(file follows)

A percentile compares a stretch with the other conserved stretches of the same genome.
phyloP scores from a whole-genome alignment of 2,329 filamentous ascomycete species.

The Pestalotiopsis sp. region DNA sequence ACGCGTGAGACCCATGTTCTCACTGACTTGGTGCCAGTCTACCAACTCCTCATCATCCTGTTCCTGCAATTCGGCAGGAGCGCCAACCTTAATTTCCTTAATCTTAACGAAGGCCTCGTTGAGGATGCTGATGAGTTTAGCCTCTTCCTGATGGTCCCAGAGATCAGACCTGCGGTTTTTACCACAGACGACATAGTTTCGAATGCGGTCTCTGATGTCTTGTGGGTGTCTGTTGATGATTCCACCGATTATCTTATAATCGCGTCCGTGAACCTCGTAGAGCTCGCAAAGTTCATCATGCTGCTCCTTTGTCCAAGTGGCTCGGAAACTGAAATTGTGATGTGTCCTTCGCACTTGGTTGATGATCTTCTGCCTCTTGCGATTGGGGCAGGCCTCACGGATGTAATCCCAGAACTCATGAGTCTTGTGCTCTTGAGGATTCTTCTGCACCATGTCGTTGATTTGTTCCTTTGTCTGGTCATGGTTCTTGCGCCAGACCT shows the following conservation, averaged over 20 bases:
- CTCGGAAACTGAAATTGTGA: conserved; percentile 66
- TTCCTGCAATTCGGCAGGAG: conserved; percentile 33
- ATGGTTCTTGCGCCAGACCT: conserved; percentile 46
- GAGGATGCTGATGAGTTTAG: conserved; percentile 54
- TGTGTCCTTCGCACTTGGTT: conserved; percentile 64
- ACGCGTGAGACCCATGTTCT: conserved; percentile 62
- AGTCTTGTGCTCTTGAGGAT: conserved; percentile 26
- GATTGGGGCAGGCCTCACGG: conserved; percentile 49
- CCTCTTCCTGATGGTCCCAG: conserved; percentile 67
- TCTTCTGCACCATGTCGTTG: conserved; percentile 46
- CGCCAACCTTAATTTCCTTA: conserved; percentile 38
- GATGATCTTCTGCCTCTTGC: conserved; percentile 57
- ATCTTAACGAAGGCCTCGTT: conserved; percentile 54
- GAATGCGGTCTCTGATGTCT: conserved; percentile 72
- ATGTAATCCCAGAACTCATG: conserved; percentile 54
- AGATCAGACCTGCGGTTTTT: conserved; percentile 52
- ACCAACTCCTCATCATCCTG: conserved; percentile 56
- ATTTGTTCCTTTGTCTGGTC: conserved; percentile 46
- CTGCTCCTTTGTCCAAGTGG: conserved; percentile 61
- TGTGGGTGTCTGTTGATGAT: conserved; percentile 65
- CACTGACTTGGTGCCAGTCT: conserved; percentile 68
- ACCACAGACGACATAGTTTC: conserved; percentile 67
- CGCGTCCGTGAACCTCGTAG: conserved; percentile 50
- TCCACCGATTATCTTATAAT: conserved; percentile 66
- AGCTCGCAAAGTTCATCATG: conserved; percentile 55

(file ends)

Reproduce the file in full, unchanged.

A percentile compares a stretch with the other conserved stretches of the same genome.
phyloP scores from a whole-genome alignment of 2,329 filamentous ascomycete species.

The Pestalotiopsis sp. region DNA sequence ACGCGTGAGACCCATGTTCTCACTGACTTGGTGCCAGTCTACCAACTCCTCATCATCCTGTTCCTGCAATTCGGCAGGAGCGCCAACCTTAATTTCCTTAATCTTAACGAAGGCCTCGTTGAGGATGCTGATGAGTTTAGCCTCTTCCTGATGGTCCCAGAGATCAGACCTGCGGTTTTTACCACAGACGACATAGTTTCGAATGCGGTCTCTGATGTCTTGTGGGTGTCTGTTGATGATTCCACCGATTATCTTATAATCGCGTCCGTGAACCTCGTAGAGCTCGCAAAGTTCATCATGCTGCTCCTTTGTCCAAGTGGCTCGGAAACTGAAATTGTGATGTGTCCTTCGCACTTGGTTGATGATCTTCTGCCTCTTGCGATTGGGGCAGGCCTCACGGATGTAATCCCAGAACTCATGAGTCTTGTGCTCTTGAGGATTCTTCTGCACCATGTCGTTGATTTGTTCCTTTGTCTGGTCATGGTTCTTGCGCCAGACCT shows the following conservation, averaged over 20 bases:
- CTCGGAAACTGAAATTGTGA: conserved; percentile 66
- TTCCTGCAATTCGGCAGGAG: conserved; percentile 33
- ATGGTTCTTGCGCCAGACCT: conserved; percentile 46
- GAGGATGCTGATGAGTTTAG: conserved; percentile 54
- TGTGTCCTTCGCACTTGGTT: conserved; percentile 64
- ACGCGTGAGACCCATGTTCT: conserved; percentile 62
- AGTCTTGTGCTCTTGAGGAT: conserved; percentile 26
- GATTGGGGCAGGCCTCACGG: conserved; percentile 49
- CCTCTTCCTGATGGTCCCAG: conserved; percentile 67
- TCTTCTGCACCATGTCGTTG: conserved; percentile 46
- CGCCAACCTTAATTTCCTTA: conserved; percentile 38
- GATGATCTTCTGCCTCTTGC: conserved; percentile 57
- ATCTTAACGAAGGCCTCGTT: conserved; percentile 54
- GAATGCGGTCTCTGATGTCT: conserved; percentile 72
- ATGTAATCCCAGAACTCATG: conserved; percentile 54
- AGATCAGACCTGCGGTTTTT: conserved; percentile 52
- ACCAACTCCTCATCATCCTG: conserved; percentile 56
- ATTTGTTCCTTTGTCTGGTC: conserved; percentile 46
- CTGCTCCTTTGTCCAAGTGG: conserved; percentile 61
- TGTGGGTGTCTGTTGATGAT: conserved; percentile 65
- CACTGACTTGGTGCCAGTCT: conserved; percentile 68
- ACCACAGACGACATAGTTTC: conserved; percentile 67
- CGCGTCCGTGAACCTCGTAG: conserved; percentile 50
- TCCACCGATTATCTTATAAT: conserved; percentile 66
- AGCTCGCAAAGTTCATCATG: conserved; percentile 55